By Vijay Kumar
Amazon began its China and India operations in 2004 and 2013 respectively, however, it lost Chinese market to Alibaba. Consequently, it became important for Amazon to establish a large business in India. Grabbing market shares from the Indian players became a part of Amazon’s strategy.
Beginning of Amazon’s India expedition
In 2015, Alibaba entered India with a 40% stake in PayTM and a 2.93% stake in Snapdeal. After its investment in Snapdeal failed to yield returns, Alibaba set up its office in Mumbai. In retaliation, Amazon declared additional 3 billion USD war chest for India. Amazon’s investment came at a time when both Flipkart and Snapdeal were struggling with working capital crunches, high attrition, top-level exits, market share erosion, and their blacklisting on campuses, amongst others.
After years, India has a stable, strong, politically popular and growth-oriented government. Moody’s latest report has projected India’s economy to grow at 7.5% in 2017-18 and 7.7% in 2018-19. Although the adverse demonetisation impact reduced the growth rate to 6.1%, the economy is expected to revive soon. Online sales in India are projected to reach 48 billion USD by 2020 and 64 billion USD by 2021.
Strategic sense and acquisition
Snapdeal has been losing relevance. Amazon has committed 5 billion USD, while Flipkart and Snapdeal could raise only 4.55 billion USD and 1.76 billion USD respectively. Funding opportunity has also shrunk for Flipkart and Snapdeal as investors are focusing more on profitability and rationalisation of expenses. Therefore, consolidation of Flipkart and Snapdeal only appears feasible.
With this acquisition, Flipkart gains increased market share and backing from Softbank. It will also avail itself of logistical and operational advantages (such as access to warehouses, sellers & new segments), and cost optimisation by cutting redundancies. With one player gone, sellers would be forced to toe the line of Flipkart and Amazon. Furthermore, Flipkart would get competitive insights from Jack Ma, Alibaba, and Softbank. It must be mentioned here that Jack Ma is on Softbank’s board. The combination of Alibaba, Jack Ma, and Softbank initially defeated eBay and then successfully fended off Amazon in China. Softbank has also launched a mega 100 billion USD technology-focused fund to target future acquisitions. Softbank’s prominence stakes around this deal.
The battle between East and West
This is global e-commerce war and India just happens to be the battleground. Eventually, only two players will survive – (Flipkart + Snapdeal) and Amazon. Alibaba India will most likely join (Flipkart + Snapdeal) entity to take Amazon head-on. In the end, the game on the Indian turf would be between the East and the West. The East team includes Softbank, Alibaba, Jack Ma, eBay, Yahoo, Foxconn, Microsoft, and (Snapdeal+ Flipkart+PayTM+Freecharge) entity. It is expected that this combined entity would eventually be controlled by Alibaba. Amazon is the sole player in the West team.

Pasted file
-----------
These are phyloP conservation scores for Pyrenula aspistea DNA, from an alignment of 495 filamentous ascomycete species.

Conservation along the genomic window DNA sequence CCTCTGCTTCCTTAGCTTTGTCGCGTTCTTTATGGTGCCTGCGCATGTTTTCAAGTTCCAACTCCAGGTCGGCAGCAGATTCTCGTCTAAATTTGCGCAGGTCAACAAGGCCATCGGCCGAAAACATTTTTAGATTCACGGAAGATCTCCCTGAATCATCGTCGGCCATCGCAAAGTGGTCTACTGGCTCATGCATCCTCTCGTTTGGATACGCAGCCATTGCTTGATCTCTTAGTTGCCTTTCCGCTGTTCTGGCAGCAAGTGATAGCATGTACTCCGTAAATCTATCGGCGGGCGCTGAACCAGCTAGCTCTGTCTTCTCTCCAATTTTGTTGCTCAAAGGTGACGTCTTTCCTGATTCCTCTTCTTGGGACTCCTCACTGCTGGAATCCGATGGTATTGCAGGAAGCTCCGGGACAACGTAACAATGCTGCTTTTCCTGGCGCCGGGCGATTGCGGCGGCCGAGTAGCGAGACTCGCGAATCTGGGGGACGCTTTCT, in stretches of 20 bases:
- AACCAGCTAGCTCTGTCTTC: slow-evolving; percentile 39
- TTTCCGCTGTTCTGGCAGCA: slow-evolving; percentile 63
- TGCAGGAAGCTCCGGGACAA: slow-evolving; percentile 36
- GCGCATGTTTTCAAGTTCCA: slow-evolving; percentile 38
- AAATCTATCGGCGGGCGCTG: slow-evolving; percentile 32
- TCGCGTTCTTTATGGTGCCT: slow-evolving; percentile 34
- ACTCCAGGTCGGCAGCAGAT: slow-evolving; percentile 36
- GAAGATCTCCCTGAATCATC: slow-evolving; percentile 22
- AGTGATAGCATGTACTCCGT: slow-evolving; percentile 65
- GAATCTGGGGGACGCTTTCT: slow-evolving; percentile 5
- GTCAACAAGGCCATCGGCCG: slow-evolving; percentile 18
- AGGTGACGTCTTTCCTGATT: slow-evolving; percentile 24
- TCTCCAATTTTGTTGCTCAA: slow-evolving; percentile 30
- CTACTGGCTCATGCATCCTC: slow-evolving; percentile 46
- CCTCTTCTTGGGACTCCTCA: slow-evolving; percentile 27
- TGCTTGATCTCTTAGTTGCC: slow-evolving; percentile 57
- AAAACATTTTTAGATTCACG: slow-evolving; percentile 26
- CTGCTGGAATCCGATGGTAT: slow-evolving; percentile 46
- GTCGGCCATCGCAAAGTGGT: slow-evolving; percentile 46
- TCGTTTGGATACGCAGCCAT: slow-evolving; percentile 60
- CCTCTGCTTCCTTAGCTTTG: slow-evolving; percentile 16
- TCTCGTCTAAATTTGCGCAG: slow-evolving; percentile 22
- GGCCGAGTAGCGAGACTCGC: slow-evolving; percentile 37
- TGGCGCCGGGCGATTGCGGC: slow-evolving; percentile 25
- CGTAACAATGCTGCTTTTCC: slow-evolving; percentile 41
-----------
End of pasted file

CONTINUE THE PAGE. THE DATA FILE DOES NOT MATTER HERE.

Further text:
The team with more “customer-centric approach” would eventually win a bigger pie of the Indian market. It is an opportune moment for Indian ventures to get aligned, leverage the resources, optimise the combined entity besides learning from Alibaba’s successful business models and employee-engagement lessons.
Challenges to this acquisition
For any alliance to work, each partner must match up to the “7C Rule”.
With so many stakeholders, integration would be a challenge and only time will tell if the alliance really works in the long run.
Acquisition of Snapdeal by Flipkart is a signal of the changing dynamics in the global e-commerce space. Consolidation will finally end up with only two players competing in the market. Both Amazon and Alibaba, given their strong Free Cash Flows (FCF), would give each other an equally tough fight.
However, managing the East alliance would be challenging. The success mantra for Flipkart and Snapdeal entity should be to evolve from reactive engagement to proactive engagement.
Featured Image Credits: Visual Hunt
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